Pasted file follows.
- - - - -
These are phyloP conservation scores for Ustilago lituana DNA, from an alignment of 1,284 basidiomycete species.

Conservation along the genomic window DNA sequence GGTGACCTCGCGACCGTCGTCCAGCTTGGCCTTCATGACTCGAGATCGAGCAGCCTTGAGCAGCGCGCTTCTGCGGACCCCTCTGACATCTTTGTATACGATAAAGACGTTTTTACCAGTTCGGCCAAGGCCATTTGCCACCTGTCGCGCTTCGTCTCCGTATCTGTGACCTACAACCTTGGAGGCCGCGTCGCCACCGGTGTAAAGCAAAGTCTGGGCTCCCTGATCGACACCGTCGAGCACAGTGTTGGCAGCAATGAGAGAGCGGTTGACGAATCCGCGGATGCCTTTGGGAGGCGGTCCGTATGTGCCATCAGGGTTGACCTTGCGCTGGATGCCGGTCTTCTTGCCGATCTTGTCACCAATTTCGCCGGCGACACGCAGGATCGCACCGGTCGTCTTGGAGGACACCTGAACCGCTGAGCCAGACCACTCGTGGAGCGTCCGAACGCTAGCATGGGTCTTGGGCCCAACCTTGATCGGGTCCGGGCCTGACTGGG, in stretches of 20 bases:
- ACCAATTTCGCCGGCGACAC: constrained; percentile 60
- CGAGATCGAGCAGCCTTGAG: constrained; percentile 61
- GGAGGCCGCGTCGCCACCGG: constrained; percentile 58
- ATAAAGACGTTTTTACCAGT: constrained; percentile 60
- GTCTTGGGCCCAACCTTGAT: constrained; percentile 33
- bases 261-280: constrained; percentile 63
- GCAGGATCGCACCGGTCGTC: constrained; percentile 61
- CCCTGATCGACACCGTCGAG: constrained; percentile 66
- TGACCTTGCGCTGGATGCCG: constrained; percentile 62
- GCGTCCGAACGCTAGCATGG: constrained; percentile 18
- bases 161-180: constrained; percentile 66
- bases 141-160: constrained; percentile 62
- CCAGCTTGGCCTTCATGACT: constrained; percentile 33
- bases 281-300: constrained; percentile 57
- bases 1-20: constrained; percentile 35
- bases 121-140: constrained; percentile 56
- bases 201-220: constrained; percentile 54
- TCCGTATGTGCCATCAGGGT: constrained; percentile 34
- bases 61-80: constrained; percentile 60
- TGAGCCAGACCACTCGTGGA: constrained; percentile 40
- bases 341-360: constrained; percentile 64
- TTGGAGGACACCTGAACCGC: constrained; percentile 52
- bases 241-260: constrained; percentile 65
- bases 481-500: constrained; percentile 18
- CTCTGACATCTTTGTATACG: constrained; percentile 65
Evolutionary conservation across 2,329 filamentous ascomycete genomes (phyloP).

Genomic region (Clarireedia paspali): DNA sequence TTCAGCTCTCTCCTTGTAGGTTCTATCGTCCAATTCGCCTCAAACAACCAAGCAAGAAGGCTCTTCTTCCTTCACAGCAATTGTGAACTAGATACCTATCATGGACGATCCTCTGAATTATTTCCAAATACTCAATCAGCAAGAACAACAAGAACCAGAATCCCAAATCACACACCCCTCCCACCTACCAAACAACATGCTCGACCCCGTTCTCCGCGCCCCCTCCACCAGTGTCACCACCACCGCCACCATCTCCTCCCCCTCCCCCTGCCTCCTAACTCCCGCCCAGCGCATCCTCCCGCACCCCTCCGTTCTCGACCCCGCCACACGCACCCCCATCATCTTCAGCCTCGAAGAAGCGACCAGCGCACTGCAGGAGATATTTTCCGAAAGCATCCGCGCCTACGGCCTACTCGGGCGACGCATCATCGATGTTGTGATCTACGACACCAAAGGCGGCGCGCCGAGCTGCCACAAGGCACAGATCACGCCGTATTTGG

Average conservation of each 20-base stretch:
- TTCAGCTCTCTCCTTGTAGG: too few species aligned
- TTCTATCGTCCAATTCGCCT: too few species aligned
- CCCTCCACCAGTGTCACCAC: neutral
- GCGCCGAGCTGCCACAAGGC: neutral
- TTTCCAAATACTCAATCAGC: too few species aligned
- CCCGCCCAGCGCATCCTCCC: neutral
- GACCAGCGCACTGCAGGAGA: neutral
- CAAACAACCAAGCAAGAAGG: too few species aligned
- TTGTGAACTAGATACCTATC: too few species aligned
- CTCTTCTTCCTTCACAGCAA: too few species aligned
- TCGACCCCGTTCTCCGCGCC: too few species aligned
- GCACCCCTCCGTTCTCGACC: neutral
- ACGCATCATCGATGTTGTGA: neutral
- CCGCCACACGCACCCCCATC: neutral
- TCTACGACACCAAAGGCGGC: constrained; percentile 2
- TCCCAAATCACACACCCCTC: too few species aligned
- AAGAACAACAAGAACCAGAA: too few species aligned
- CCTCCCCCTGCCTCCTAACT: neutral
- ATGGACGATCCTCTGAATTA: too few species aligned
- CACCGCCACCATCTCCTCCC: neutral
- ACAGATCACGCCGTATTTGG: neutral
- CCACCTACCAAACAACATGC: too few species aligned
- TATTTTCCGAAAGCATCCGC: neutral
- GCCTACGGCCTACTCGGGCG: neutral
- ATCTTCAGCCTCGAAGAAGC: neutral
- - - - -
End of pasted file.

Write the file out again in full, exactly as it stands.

These are phyloP conservation scores for Ustilago lituana DNA, from an alignment of 1,284 basidiomycete species.

Conservation along the genomic window DNA sequence GGTGACCTCGCGACCGTCGTCCAGCTTGGCCTTCATGACTCGAGATCGAGCAGCCTTGAGCAGCGCGCTTCTGCGGACCCCTCTGACATCTTTGTATACGATAAAGACGTTTTTACCAGTTCGGCCAAGGCCATTTGCCACCTGTCGCGCTTCGTCTCCGTATCTGTGACCTACAACCTTGGAGGCCGCGTCGCCACCGGTGTAAAGCAAAGTCTGGGCTCCCTGATCGACACCGTCGAGCACAGTGTTGGCAGCAATGAGAGAGCGGTTGACGAATCCGCGGATGCCTTTGGGAGGCGGTCCGTATGTGCCATCAGGGTTGACCTTGCGCTGGATGCCGGTCTTCTTGCCGATCTTGTCACCAATTTCGCCGGCGACACGCAGGATCGCACCGGTCGTCTTGGAGGACACCTGAACCGCTGAGCCAGACCACTCGTGGAGCGTCCGAACGCTAGCATGGGTCTTGGGCCCAACCTTGATCGGGTCCGGGCCTGACTGGG, in stretches of 20 bases:
- ACCAATTTCGCCGGCGACAC: constrained; percentile 60
- CGAGATCGAGCAGCCTTGAG: constrained; percentile 61
- GGAGGCCGCGTCGCCACCGG: constrained; percentile 58
- ATAAAGACGTTTTTACCAGT: constrained; percentile 60
- GTCTTGGGCCCAACCTTGAT: constrained; percentile 33
- bases 261-280: constrained; percentile 63
- GCAGGATCGCACCGGTCGTC: constrained; percentile 61
- CCCTGATCGACACCGTCGAG: constrained; percentile 66
- TGACCTTGCGCTGGATGCCG: constrained; percentile 62
- GCGTCCGAACGCTAGCATGG: constrained; percentile 18
- bases 161-180: constrained; percentile 66
- bases 141-160: constrained; percentile 62
- CCAGCTTGGCCTTCATGACT: constrained; percentile 33
- bases 281-300: constrained; percentile 57
- bases 1-20: constrained; percentile 35
- bases 121-140: constrained; percentile 56
- bases 201-220: constrained; percentile 54
- TCCGTATGTGCCATCAGGGT: constrained; percentile 34
- bases 61-80: constrained; percentile 60
- TGAGCCAGACCACTCGTGGA: constrained; percentile 40
- bases 341-360: constrained; percentile 64
- TTGGAGGACACCTGAACCGC: constrained; percentile 52
- bases 241-260: constrained; percentile 65
- bases 481-500: constrained; percentile 18
- CTCTGACATCTTTGTATACG: constrained; percentile 65
Evolutionary conservation across 2,329 filamentous ascomycete genomes (phyloP).

Genomic region (Clarireedia paspali): DNA sequence TTCAGCTCTCTCCTTGTAGGTTCTATCGTCCAATTCGCCTCAAACAACCAAGCAAGAAGGCTCTTCTTCCTTCACAGCAATTGTGAACTAGATACCTATCATGGACGATCCTCTGAATTATTTCCAAATACTCAATCAGCAAGAACAACAAGAACCAGAATCCCAAATCACACACCCCTCCCACCTACCAAACAACATGCTCGACCCCGTTCTCCGCGCCCCCTCCACCAGTGTCACCACCACCGCCACCATCTCCTCCCCCTCCCCCTGCCTCCTAACTCCCGCCCAGCGCATCCTCCCGCACCCCTCCGTTCTCGACCCCGCCACACGCACCCCCATCATCTTCAGCCTCGAAGAAGCGACCAGCGCACTGCAGGAGATATTTTCCGAAAGCATCCGCGCCTACGGCCTACTCGGGCGACGCATCATCGATGTTGTGATCTACGACACCAAAGGCGGCGCGCCGAGCTGCCACAAGGCACAGATCACGCCGTATTTGG

Average conservation of each 20-base stretch:
- TTCAGCTCTCTCCTTGTAGG: too few species aligned
- TTCTATCGTCCAATTCGCCT: too few species aligned
- CCCTCCACCAGTGTCACCAC: neutral
- GCGCCGAGCTGCCACAAGGC: neutral
- TTTCCAAATACTCAATCAGC: too few species aligned
- CCCGCCCAGCGCATCCTCCC: neutral
- GACCAGCGCACTGCAGGAGA: neutral
- CAAACAACCAAGCAAGAAGG: too few species aligned
- TTGTGAACTAGATACCTATC: too few species aligned
- CTCTTCTTCCTTCACAGCAA: too few species aligned
- TCGACCCCGTTCTCCGCGCC: too few species aligned
- GCACCCCTCCGTTCTCGACC: neutral
- ACGCATCATCGATGTTGTGA: neutral
- CCGCCACACGCACCCCCATC: neutral
- TCTACGACACCAAAGGCGGC: constrained; percentile 2
- TCCCAAATCACACACCCCTC: too few species aligned
- AAGAACAACAAGAACCAGAA: too few species aligned
- CCTCCCCCTGCCTCCTAACT: neutral
- ATGGACGATCCTCTGAATTA: too few species aligned
- CACCGCCACCATCTCCTCCC: neutral
- ACAGATCACGCCGTATTTGG: neutral
- CCACCTACCAAACAACATGC: too few species aligned
- TATTTTCCGAAAGCATCCGC: neutral
- GCCTACGGCCTACTCGGGCG: neutral
- ATCTTCAGCCTCGAAGAAGC: neutral